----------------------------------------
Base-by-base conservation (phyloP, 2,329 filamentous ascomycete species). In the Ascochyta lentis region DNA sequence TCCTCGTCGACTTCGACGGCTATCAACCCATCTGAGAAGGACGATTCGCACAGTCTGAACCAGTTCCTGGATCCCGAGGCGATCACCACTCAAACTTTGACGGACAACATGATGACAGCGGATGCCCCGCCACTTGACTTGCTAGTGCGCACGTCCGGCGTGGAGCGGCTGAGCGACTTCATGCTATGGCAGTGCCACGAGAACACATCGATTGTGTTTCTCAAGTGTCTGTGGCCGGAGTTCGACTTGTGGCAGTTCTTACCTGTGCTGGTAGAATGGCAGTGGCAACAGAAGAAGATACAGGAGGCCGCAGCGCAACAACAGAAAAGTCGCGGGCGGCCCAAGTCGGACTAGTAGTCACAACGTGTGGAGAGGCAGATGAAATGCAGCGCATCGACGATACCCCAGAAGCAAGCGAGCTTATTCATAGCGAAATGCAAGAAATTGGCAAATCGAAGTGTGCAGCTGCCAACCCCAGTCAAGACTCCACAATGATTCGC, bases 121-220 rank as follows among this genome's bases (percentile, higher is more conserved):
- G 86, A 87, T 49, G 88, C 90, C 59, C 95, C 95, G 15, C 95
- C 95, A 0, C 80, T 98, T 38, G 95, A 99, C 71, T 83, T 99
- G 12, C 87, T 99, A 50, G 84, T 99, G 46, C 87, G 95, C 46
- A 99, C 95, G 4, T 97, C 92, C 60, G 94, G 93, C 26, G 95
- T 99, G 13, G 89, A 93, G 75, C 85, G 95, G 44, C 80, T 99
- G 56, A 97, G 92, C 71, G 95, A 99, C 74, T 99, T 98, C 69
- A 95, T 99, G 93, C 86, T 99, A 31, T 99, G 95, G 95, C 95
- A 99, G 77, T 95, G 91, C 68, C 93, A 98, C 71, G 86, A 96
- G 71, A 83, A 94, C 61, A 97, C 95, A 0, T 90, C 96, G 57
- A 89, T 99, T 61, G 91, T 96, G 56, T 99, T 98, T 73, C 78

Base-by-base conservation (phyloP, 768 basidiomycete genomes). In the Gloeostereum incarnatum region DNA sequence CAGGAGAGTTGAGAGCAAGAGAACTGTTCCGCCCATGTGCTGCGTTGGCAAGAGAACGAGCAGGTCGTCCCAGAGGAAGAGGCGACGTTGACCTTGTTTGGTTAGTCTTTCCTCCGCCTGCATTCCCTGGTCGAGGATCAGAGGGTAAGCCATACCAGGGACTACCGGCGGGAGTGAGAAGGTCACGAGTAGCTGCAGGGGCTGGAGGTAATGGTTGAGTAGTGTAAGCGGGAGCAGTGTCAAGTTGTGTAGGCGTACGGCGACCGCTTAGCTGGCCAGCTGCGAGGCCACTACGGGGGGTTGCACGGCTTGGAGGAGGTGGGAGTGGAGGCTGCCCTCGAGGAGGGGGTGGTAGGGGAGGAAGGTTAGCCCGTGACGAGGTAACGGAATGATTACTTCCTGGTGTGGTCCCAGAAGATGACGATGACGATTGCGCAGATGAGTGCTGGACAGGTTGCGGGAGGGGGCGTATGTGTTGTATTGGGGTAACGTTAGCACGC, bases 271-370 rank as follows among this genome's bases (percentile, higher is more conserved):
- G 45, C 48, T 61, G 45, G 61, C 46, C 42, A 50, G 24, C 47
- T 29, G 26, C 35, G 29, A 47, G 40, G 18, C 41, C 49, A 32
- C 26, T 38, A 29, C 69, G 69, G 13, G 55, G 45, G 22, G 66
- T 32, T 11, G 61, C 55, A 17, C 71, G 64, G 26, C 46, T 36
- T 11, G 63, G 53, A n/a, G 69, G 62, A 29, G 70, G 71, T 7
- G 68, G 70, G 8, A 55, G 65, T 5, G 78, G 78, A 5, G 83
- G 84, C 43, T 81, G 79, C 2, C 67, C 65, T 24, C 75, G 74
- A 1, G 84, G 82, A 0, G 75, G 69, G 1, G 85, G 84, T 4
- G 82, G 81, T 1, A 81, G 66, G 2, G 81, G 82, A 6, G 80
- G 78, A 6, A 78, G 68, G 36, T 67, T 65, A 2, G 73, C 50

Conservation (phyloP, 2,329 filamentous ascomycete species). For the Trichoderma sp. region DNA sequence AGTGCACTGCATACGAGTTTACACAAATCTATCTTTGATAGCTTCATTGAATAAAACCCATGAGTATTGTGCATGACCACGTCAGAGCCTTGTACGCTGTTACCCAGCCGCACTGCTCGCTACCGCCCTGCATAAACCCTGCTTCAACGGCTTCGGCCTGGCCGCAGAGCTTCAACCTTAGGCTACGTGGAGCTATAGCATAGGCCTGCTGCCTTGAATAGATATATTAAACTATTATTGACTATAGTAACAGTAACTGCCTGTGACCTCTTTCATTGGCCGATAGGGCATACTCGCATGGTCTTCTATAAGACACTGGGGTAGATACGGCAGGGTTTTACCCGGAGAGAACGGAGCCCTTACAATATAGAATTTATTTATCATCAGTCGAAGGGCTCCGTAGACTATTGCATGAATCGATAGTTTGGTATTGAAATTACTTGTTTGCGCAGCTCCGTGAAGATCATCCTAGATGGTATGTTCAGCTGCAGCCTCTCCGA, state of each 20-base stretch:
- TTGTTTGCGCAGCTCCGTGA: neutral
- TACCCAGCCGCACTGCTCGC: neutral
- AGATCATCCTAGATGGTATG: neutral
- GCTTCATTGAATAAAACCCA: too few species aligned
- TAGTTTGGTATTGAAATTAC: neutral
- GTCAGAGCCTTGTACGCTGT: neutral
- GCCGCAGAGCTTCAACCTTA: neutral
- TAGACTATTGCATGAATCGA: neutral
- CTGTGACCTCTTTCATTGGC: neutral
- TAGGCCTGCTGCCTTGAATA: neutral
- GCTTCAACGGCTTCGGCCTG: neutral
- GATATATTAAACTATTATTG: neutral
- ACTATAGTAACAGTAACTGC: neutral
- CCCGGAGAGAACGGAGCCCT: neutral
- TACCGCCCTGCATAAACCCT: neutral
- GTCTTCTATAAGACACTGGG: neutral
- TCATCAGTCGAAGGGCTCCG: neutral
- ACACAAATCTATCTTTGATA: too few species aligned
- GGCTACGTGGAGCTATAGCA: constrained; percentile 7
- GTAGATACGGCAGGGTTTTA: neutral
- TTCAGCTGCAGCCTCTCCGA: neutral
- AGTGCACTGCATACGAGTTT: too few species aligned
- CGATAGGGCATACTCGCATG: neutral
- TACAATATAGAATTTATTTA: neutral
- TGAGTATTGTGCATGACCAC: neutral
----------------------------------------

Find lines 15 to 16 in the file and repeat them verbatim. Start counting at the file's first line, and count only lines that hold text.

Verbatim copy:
- C 26, T 38, A 29, C 69, G 69, G 13, G 55, G 45, G 22, G 66
- T 32, T 11, G 61, C 55, A 17, C 71, G 64, G 26, C 46, T 36